How Deep Do Common Basaltic Magmas Form and Differentiate

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Journal of Geophysical Research-Solid Earth
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Jul 10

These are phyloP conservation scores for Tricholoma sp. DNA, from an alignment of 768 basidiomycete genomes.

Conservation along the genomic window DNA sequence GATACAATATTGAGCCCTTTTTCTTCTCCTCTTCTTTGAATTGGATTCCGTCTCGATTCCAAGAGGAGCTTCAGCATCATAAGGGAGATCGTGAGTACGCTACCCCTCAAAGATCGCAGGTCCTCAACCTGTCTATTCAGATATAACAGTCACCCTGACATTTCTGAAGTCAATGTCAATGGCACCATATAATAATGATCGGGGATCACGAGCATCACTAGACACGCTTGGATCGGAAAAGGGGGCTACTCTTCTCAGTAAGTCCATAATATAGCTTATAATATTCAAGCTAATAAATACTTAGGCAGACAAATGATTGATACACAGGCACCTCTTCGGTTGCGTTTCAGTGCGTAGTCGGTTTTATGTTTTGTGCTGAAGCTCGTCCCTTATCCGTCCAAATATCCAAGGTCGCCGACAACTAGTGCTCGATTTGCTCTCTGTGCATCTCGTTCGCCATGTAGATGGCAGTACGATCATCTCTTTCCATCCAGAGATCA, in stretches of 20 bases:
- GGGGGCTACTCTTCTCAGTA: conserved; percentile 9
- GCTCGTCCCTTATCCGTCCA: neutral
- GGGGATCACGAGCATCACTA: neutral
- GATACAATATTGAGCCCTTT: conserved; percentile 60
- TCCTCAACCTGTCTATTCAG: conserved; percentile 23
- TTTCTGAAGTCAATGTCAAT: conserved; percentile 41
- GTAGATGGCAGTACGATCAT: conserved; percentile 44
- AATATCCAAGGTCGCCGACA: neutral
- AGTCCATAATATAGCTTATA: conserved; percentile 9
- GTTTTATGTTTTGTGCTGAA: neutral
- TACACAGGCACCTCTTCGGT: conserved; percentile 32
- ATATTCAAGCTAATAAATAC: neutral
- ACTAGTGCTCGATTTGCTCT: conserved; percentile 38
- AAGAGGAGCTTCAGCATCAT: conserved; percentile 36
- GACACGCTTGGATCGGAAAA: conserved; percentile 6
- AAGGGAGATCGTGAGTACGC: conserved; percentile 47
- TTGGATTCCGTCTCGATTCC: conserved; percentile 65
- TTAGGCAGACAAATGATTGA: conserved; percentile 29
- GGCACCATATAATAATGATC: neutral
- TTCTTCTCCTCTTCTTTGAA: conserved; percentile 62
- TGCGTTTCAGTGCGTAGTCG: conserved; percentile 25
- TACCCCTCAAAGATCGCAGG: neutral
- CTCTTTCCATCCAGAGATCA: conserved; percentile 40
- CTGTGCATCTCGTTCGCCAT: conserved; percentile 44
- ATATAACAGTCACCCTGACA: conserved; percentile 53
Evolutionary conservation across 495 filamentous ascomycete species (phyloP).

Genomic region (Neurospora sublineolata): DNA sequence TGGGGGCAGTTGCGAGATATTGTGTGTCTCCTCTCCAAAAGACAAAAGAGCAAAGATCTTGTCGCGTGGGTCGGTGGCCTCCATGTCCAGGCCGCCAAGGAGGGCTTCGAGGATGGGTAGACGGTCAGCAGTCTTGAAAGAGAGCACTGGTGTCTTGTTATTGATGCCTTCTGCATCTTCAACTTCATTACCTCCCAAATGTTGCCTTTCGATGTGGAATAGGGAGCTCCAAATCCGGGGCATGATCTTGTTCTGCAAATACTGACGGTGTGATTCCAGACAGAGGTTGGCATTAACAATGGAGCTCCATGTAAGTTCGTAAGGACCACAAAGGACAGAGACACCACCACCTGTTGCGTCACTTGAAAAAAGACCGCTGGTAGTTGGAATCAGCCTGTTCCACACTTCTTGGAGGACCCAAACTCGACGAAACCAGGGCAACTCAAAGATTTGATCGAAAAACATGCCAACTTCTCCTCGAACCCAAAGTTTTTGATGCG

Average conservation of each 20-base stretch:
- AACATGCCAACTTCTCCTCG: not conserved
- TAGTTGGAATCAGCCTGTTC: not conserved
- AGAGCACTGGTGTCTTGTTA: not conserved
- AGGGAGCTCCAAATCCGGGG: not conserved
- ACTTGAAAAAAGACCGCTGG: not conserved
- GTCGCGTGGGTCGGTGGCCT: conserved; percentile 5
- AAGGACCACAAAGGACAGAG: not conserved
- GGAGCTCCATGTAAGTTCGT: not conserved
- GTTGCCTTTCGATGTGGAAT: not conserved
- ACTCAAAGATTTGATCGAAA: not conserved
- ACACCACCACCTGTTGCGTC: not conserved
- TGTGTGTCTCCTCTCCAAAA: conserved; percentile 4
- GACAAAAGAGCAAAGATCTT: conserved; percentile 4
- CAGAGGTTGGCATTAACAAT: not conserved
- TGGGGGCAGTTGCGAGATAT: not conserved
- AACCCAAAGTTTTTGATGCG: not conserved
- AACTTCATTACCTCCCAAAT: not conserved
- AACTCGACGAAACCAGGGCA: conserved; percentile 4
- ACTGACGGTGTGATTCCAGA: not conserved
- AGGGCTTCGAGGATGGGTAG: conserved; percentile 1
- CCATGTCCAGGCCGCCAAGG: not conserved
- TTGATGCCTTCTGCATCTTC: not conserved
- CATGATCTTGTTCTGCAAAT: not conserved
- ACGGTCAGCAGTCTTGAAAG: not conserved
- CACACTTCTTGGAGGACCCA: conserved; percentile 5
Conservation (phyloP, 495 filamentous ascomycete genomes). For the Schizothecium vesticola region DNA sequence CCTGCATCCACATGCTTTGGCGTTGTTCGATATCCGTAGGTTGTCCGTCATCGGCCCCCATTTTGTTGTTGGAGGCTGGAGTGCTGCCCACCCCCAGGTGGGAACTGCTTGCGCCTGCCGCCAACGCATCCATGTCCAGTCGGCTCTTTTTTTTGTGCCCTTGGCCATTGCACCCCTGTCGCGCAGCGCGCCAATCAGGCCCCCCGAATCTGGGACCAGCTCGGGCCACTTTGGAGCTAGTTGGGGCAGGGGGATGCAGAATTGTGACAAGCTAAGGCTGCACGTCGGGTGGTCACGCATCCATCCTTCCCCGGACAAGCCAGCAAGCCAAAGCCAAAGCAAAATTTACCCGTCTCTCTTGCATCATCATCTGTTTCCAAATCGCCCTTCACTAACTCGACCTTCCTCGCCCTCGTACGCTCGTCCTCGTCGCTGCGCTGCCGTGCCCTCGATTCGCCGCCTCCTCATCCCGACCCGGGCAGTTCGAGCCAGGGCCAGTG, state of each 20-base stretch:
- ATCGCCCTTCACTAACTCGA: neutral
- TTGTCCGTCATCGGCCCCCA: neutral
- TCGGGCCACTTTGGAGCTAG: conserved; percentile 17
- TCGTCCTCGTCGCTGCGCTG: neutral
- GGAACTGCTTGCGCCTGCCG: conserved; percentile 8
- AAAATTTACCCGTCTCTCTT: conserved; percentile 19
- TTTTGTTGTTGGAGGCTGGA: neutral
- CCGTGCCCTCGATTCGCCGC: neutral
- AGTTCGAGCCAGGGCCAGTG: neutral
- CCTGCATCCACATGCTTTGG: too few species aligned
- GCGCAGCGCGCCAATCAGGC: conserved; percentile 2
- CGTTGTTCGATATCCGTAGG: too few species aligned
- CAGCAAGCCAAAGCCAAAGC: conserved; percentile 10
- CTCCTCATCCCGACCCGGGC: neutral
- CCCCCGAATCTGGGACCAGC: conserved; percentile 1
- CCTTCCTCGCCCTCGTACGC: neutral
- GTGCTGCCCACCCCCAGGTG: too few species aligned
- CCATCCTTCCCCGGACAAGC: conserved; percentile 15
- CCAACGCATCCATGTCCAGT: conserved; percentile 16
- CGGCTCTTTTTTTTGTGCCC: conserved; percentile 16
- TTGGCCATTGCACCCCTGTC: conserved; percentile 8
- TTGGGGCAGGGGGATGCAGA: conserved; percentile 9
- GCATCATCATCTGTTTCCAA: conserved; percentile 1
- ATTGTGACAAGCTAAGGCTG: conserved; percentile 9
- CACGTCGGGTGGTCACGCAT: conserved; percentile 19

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This work investigates the potential of experiments on peridotite melting to provide quantitative estimates of the temperature and pressure at which basaltic melts were formed. As the primary chemical signal is systematically obscured by crystal fractionation, the first part of this study is devoted to the analysis of the main differentiation trends in the basaltic series from the major geodynamic sites: mid-ocean ridges, hot spots (both intraplate and near the ridge axis), continental floods, and orogenic boundaries. Two main sorts of primary magmas can be identified: (1) the parent magmas of mid-ocean ridge, continental flood, and orogenic tholeiites which am poor in Ti and Fe, rich in Al and, to a lesser extent, Na and (2) the parent magmas of within-plate ocean island basalts (OIB) which have the opposite characteristics. The importance of plagioclase during postmelting fractionation increases in the following order: OIB, island arc tholeiites (IAT), low-Ti continental flood basalts (CFB), high-Ti CFB, and mid-ocean ridge basalts (MORB) corresponding to differentiation pressure decreasing from >10 to approximately 5 kbar. Ocean islands that formed near ridge axis have parent magmas and differentiation conditions intermediate between those of MORB and within-plate OIB. Along-ridge variations in TiO2 and Na2O contents in MORB am ascribed to mantle heterogeneities and suggest pervasive infiltration of an OIB component. The chemical compositions of synthetic melts in equilibrium with peridotite have been fitted not as a function of the degree of melting, which is neither available from the sandwich experiments nor independent of the fertility of the source, but as a function of temperature (mean error, 40-degrees-C) and pressure (mean error, 2.7 kbar). Although fractionation of multimineral assemblages cannot be accounted for with precision, the effect of individual minerals, plagioclase, clinopyroxene, and olivine can be calculated. Assuming that primary melts am in equilibrium with a mantle olivine Fo90-92, it is suggested that MORB segregated from their mantle source at approximately 15 +/- 5 kbar. Shield-stage ocean island basalts (Hawaii, Gough, Reunion) and Solomon Island picrites segregated at 20-30 kbar, whereas even greater depths are suggested for Tahiti lavas. The estimated thickness of the molten layer from which the lavas evolve depends on the degree of melting assumed. It is approximately 50 km under the ridges, and 20 Km or even less at the base of the lithosphere under intraplate volcanoes.


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